In accordance with the invention there is provided a method for continuous casting of a row of thermoplastic slide fastener interlocking elements upon a longitudinal edge of a stringer by the agency of an extrusion nozzle supplying thermoplastic material at the nip between a pair of rotatable casting rollers, said method comprising drawing said tape between said nozzle and a first one of said rollers and to said nip during extrusion of said thermoplastic material, and recovering said tape from said nip at such an angle with respect to the second one of said rollers that the interlocking elements cast on said tape are separated from said first roller before they are separated from said second roller and remain in contact with said second roller for part of its rotation.
According to another form of the invention there is provided apparatus for continuous casting of thermoplastic scoops upon confronting longitudinal edges of a pair of tapes to form a pair of matable stringers for a sliding clasp fastener, said apparatus comprising two juxtaposed rotatable casting rollers, a stationary nozzle for extruding molten thermoplastic material at the nip between said rollers, two parallel rows of cavities in one roller confronting two parallel rows of cavities in the other roller to form two confronting pairs of cavity rows for casting the shape of said scoops, means for passing a spaced pair of tapes between the nozzle and a first one of said rollers and between the rollers with confronting longitudinal edges of the tapes interlinked by respective ones of said confronting pairs of cavity rows, first means in said nozzle directing molten thermoplastic material into the cavities in said first roller at an angular position thereof in advance of said nip, second means conducting molten material into the cavities in the second of said rollers, and means for recovering said tapes from a far side of said nip of the rollers by withdrawing said tapes with cast scoops from said second roller at an angular position thereof removed from said nip.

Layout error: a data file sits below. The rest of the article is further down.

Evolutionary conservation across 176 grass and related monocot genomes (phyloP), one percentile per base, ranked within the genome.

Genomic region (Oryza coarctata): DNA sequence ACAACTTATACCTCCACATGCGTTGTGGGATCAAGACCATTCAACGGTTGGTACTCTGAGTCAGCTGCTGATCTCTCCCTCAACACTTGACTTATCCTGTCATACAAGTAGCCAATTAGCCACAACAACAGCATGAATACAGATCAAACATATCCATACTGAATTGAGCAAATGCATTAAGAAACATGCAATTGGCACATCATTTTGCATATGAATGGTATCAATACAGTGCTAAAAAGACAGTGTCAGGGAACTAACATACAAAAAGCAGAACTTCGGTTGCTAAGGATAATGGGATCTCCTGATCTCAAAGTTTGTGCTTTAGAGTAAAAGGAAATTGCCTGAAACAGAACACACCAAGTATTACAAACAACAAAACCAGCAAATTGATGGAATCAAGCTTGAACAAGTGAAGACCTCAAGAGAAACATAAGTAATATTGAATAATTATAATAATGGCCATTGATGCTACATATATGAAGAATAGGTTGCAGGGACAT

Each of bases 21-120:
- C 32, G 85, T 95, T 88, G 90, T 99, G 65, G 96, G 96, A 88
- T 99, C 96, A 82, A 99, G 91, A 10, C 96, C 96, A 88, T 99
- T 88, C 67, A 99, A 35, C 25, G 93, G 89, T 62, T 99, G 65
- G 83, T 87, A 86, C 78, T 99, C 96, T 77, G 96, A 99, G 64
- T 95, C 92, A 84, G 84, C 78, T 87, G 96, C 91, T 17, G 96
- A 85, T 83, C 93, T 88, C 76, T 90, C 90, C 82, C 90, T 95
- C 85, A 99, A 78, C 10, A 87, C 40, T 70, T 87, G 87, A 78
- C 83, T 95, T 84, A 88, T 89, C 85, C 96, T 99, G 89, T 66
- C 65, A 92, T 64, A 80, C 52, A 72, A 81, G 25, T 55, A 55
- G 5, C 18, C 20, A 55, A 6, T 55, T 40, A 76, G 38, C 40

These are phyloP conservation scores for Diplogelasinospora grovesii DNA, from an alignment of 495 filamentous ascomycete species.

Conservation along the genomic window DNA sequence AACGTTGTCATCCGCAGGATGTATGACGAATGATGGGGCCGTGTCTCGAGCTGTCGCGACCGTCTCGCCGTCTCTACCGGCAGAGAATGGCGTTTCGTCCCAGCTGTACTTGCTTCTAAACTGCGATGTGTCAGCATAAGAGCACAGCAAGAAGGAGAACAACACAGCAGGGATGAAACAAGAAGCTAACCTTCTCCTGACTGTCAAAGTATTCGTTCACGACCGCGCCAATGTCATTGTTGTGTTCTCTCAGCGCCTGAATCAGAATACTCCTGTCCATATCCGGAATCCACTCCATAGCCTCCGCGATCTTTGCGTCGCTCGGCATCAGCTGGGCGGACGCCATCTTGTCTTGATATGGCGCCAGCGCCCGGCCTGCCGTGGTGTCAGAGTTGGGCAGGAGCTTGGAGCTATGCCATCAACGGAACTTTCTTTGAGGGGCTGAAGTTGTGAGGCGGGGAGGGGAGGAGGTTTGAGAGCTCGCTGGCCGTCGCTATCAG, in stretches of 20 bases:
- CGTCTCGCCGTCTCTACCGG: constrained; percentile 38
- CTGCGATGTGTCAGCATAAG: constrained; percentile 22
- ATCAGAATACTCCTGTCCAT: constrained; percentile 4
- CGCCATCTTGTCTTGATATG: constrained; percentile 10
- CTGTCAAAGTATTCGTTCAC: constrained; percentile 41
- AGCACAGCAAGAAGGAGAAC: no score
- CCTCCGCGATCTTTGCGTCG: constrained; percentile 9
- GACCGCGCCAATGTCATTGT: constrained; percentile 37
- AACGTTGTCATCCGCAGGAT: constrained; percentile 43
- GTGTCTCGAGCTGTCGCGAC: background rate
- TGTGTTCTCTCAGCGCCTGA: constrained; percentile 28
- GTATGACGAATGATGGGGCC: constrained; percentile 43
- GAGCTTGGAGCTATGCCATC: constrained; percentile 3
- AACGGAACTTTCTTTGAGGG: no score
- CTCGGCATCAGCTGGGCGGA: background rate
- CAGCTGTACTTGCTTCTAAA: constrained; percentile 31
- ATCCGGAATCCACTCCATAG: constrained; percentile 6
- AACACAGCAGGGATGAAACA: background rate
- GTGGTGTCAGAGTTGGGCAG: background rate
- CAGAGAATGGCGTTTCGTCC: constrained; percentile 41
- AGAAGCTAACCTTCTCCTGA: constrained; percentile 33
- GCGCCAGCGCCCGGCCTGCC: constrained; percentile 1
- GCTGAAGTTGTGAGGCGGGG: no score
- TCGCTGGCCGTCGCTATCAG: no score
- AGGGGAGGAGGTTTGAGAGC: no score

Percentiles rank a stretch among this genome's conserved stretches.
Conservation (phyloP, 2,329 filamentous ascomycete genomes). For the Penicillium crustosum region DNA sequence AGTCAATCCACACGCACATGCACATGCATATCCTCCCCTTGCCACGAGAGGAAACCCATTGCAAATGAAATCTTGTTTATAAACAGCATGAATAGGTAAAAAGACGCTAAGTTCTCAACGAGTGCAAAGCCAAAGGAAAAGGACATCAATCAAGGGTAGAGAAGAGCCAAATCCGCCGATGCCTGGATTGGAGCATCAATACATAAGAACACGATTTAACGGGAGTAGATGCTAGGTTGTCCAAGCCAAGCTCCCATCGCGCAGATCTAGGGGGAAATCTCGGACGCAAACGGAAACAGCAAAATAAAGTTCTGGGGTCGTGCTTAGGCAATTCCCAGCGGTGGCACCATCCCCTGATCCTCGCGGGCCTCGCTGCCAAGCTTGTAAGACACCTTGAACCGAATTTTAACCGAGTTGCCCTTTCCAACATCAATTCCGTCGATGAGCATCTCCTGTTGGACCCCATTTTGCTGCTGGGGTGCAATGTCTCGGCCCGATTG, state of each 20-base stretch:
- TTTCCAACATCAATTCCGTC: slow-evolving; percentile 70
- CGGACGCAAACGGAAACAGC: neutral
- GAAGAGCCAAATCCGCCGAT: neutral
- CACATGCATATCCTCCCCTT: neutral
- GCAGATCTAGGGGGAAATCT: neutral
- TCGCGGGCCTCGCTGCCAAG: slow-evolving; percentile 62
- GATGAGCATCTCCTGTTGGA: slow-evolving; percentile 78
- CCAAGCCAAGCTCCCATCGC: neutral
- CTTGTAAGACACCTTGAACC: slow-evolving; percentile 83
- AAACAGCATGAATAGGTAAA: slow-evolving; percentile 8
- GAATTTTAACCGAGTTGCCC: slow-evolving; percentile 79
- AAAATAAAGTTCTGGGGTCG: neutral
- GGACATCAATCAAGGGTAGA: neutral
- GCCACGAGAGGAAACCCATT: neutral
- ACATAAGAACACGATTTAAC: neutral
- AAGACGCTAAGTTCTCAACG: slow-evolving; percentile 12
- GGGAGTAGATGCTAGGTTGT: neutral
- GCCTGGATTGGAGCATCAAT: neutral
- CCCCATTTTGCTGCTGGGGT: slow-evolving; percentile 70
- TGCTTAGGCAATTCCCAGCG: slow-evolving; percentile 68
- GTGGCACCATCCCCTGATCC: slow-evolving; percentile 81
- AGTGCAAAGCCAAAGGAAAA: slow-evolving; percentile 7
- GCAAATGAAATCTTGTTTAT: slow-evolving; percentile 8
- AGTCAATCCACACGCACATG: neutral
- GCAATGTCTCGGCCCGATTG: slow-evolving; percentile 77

The invention will be described in greater detail with reference to the accompanying drawings, in which:
FIG. 1 shows in side elevation the apparatus used in the continuous casting process of this invention;
FIG. 2 is a part sectional side elevation to larger scale of the casting stage of said apparatus;
FIG. 2A shows an enlarged view of detail "A" of FIG. 2;
FIG. 2B is a sectional view on line B--B of FIG. 2;